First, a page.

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A Presentation of the Most Important Archaeological Sites of Greece

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Greek Travel Pages

History, culture and beauty… Greece’s archaeological sites and monuments have it all and more.
The immense cultural heritage of Greece spans back four and a half thousand years and makes each step a visitor takes, a journey through centuries of time. Many of Greece’s imposing archaeological monuments have been constructed two and a half thousand years ago and still, every year, attract hundreds of thousands of visitors. A large number of Greece’s monuments that date back to all periods, are included in the World Cultural Heritage list of UNESCO. These monuments include some of the most important of the country such as the Acropolis of Athens and the archaeological sites of Olympia and Delphi. Welcome time travelers!

Asklepieion of Epidaurus

A major crowd puller among the archaeological destinations of Greece, Epidaurus is famed for its unmatched theatre, as well as for its Asklepieion, thus named the sanctuaries sacred to Asclepius, the healing god and son of Apollo. Combining religious faith with empirical...
Posted On 23 May 2014
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Archaeological Site of Knossos

Knossos is the heart of the Minoan civilization, according to tradition the seat of the legendary king Minos and the birthplace of thrilling stories, such as the myths of the Labyrinth with its Minotaur and of Daidalos and Icaros. The site was inhabited continuously from the...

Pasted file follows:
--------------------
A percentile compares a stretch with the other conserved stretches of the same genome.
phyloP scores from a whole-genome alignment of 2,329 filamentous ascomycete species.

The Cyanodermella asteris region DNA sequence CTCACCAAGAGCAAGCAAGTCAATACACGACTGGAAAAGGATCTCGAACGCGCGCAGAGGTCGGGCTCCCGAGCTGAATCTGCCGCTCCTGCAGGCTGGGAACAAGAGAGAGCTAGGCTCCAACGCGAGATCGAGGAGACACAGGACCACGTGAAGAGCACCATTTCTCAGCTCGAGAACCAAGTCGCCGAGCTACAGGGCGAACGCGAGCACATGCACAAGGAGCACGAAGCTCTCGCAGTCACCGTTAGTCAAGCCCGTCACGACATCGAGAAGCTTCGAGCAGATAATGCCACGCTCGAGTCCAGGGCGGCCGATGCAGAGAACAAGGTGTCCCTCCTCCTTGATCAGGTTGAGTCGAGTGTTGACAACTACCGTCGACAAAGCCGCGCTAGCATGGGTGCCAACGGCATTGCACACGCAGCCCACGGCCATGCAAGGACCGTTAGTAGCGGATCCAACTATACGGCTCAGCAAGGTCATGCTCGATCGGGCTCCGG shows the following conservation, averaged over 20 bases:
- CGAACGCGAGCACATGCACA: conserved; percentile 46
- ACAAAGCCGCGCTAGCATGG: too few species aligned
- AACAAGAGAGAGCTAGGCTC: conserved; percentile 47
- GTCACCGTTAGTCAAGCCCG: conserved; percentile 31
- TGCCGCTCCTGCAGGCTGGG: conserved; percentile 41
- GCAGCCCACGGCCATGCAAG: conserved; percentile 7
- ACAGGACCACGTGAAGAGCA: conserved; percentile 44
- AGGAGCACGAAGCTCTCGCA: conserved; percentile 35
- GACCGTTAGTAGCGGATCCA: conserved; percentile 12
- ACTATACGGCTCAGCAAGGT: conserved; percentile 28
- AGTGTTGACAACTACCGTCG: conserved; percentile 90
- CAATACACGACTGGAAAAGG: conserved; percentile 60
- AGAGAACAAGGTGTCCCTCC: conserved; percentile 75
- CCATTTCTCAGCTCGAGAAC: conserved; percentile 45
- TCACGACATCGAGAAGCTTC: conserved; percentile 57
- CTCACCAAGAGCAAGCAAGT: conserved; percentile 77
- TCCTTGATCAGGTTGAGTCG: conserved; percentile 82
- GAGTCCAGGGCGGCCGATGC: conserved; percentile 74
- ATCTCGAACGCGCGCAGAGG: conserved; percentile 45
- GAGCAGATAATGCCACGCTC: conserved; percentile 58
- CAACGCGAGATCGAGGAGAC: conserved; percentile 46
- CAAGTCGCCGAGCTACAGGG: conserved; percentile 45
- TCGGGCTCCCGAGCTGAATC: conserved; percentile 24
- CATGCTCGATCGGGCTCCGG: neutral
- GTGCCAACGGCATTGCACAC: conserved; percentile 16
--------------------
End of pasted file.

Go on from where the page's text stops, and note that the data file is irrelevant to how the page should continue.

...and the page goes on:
Posted On 09 May 2014
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Archaeological Site of Akrotiri of Thera

It is one of the most important prehistoric settlements of the Aegean. The first habitation at Akrotiri dates from the Late Neolithic times (at least the 4th millenium BC). During the Early Cycladic period (3rd millenium BC), a sizeable settlement was founded, and in the Middle...
Posted On 13 May 2014
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Archaeological Site of Delos

Delos was one the most important Panhellenic sanctuaries, and, according to mythology, the birth-place of Apollo and Artemis. The first evidence of habitation on the island dates from the 3rd millenium BC, and important remains of the Mycenaean period have been uncovered in the...
Posted On 09 May 2014
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Acropolis of Athens

For over two millennia, ascending the Acropolis hill has been a must-do for visitors to Athens; it could not be otherwise for the Acropolis monuments, the universal and timeless symbols of the classical spirit bequeathed by Greek Antiquity to the world.
Posted On 09 May 2014
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Acropolis of Lindos

Beneath the modern village of Lindos lies buried one of the most important ancient cities of Rhodes and the eastern Aegean. The only visible today ancient monuments preserves the mighty bare rock that rises from the sea at an altitude of 116 meters and is a landmark of Lindos’...